House Report on the Intelligence Authorization Act for 2014
Intelligence Authorization Act for 2014. H.R. 113-227. November 25, 2013.--Committed to the Committee of the Whole House on the State of the Union and ordered to be printed Mr. Rogers of Michigan, from the Permanent Select Committee on Intelligence, submitted the following. HR 113-227
REPORT together with MINORITY VIEWS [To accompany H.R. 3381] [Including cost estimate of the Congressional Budget Office] The Permanent Select Committee on Intelligence, to whom was referred the bill (H.R. 3381) to authorize appropriations for fiscal year 2014 for intelligence and intelligence-related activities of the United States Government, the Community Management Account, and the Central Intelligence Agency Retirement and Disability System, and for other purposes, having considered the same, report favorably thereon with an amendment and recommend that the bill as amended do pass...
H.R. 3381 would authorize appropriations for fiscal year 2014 for intelligence activities of the U.S. government. CBO does not provide estimates for classified programs; thus, this estimate addresses only the unclassified aspects of the bill. On that limited basis, and assuming appropriation of the authorized amounts, CBO estimates that implementing the unclassified provisions of H.R. 3381 would cost $595 million over the 2014-2018 period. Pay-as-you-go procedures do not apply to thislegislation because enacting it would not affect direct spending or revenues. Section 104 would authorize the appropriation of $601 million for the Intelligence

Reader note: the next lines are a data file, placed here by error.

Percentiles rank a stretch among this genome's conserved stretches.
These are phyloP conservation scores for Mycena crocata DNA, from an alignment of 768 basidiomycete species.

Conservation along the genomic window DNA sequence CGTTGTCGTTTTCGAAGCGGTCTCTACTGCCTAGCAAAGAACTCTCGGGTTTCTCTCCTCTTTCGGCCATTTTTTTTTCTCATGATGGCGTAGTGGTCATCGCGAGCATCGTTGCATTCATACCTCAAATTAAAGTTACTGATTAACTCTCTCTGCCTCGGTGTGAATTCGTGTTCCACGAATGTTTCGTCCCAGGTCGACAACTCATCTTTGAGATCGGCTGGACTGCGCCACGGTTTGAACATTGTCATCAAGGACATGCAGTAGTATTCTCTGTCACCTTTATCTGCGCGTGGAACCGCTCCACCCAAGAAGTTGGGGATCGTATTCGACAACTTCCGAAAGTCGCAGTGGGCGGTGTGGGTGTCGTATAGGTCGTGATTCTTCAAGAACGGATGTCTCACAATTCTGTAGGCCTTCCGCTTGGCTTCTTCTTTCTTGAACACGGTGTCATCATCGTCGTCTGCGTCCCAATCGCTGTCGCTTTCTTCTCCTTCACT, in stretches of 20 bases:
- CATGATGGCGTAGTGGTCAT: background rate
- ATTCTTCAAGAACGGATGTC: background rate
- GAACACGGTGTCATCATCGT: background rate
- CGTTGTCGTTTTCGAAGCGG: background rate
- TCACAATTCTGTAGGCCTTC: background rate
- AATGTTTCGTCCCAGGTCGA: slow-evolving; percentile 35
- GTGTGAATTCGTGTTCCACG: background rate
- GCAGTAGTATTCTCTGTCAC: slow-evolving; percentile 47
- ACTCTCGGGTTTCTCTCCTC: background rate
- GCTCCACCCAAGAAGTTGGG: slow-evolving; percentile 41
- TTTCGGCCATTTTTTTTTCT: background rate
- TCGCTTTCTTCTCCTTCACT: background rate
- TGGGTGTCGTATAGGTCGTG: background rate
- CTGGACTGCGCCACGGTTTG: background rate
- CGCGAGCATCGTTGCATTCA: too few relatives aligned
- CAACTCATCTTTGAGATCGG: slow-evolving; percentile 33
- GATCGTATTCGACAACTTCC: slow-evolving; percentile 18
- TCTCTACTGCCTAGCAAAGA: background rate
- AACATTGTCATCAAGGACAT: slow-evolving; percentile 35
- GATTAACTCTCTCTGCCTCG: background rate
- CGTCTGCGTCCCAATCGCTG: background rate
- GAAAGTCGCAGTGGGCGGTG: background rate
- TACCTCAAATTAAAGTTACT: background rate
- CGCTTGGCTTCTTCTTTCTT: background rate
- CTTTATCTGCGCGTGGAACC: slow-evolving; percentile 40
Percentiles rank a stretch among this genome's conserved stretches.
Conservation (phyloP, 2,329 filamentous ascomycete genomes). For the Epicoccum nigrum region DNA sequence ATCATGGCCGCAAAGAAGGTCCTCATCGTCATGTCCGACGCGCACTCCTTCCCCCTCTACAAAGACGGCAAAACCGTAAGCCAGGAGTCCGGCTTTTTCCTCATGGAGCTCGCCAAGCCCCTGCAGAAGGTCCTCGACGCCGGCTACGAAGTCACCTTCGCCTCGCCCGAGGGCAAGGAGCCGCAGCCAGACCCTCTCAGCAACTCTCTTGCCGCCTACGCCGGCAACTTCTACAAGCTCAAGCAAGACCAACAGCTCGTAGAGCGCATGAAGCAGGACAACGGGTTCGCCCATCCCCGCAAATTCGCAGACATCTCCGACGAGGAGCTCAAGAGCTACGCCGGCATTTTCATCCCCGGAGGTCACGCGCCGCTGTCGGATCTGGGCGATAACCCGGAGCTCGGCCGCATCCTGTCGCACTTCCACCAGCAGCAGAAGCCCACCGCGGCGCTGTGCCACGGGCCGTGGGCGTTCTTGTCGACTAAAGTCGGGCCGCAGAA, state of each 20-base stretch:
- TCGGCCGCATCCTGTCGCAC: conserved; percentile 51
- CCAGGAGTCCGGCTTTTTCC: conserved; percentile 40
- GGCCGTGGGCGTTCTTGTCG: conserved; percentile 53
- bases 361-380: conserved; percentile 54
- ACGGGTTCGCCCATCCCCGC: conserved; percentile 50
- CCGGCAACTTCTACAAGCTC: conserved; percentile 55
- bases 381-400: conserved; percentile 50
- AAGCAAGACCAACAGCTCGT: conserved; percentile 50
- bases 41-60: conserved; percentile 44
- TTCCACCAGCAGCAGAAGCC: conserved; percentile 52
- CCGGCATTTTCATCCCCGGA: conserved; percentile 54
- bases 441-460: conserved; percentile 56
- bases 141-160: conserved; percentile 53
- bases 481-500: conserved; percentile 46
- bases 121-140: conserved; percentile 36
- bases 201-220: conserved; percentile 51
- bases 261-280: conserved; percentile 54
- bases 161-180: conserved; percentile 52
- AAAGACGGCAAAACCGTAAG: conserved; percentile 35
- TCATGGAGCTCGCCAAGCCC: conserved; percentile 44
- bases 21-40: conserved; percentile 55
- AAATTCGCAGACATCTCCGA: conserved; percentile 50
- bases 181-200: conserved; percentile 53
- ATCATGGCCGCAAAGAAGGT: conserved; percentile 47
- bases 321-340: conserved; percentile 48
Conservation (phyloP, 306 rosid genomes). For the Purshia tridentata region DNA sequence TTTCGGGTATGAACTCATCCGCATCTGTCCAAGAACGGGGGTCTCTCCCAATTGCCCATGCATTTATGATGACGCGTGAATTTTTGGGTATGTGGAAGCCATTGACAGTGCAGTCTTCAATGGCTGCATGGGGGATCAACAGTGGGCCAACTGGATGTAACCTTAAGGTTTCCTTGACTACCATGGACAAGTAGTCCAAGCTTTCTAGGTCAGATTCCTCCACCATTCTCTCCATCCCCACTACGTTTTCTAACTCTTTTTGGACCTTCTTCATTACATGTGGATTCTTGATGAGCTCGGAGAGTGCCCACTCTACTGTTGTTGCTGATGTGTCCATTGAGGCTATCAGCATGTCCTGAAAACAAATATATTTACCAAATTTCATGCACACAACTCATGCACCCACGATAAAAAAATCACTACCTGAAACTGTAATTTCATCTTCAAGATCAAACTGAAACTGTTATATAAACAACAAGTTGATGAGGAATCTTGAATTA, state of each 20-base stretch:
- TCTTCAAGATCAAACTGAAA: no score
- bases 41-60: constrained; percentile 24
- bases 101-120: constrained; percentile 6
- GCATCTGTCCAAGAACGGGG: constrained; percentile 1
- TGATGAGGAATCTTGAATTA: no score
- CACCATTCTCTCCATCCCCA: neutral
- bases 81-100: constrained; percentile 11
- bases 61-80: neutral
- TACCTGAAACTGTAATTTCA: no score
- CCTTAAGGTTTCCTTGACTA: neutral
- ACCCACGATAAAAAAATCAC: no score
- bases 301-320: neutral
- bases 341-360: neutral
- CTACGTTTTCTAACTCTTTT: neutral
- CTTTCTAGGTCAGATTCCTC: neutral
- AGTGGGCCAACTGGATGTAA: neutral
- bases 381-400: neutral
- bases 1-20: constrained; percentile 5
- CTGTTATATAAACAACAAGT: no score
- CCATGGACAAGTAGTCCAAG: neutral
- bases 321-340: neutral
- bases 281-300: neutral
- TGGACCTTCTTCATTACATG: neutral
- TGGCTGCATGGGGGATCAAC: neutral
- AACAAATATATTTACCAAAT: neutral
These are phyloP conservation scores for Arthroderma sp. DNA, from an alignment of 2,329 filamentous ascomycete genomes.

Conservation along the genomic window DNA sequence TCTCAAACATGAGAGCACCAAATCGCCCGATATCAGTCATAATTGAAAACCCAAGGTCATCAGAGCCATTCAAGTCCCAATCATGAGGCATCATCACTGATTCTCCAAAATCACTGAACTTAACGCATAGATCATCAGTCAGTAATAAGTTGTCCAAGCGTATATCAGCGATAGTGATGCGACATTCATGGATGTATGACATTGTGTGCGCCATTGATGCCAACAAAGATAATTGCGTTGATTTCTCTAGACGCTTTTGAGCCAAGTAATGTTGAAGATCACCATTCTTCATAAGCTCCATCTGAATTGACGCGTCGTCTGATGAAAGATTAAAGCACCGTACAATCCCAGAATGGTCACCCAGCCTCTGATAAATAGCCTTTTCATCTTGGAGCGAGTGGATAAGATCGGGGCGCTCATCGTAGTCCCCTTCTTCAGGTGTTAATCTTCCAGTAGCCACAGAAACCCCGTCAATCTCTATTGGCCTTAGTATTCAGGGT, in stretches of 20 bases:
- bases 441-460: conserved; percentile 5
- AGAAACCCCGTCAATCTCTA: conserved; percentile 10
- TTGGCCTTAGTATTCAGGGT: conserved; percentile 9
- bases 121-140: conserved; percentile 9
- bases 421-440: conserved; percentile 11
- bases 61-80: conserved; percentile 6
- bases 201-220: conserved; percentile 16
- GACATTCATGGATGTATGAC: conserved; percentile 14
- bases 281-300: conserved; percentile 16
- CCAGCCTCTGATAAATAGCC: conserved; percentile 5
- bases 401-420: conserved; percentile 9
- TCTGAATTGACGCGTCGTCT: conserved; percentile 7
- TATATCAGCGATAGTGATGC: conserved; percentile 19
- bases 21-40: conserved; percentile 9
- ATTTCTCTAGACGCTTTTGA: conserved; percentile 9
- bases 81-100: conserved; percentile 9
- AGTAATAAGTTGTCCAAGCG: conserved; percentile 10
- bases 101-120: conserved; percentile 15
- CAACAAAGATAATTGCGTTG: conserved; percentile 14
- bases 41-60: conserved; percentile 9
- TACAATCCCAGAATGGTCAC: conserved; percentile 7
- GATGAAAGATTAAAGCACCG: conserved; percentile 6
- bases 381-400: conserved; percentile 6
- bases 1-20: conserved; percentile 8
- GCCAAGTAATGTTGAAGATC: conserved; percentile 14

Community Management Account, which provides the principal source of funding for the Office of the Director of National Intelligence and resources for
coordinating programs, overseeing budgets, and managing the intelligence agencies. Based on historical patterns, CBO estimates that implementing this section wouldcost about $400 million in 2014 and $595 million over the 2014-2018 period, assuming the appropriation of the authorized amount. Section 201 would authorize the
appropriation of $514 million for the Central Intelligence Agency Retirement and Disability System, which is a retirement and disability program for certain employees of the Central Intelligence Agency. The appropriation would cover various unfunded liabilities of the system and would be considered mandatory. However,
because the authorization is the same as the amount assumed in the CBO baseline, CBO does not ascribe any additional cost to that provision relative to the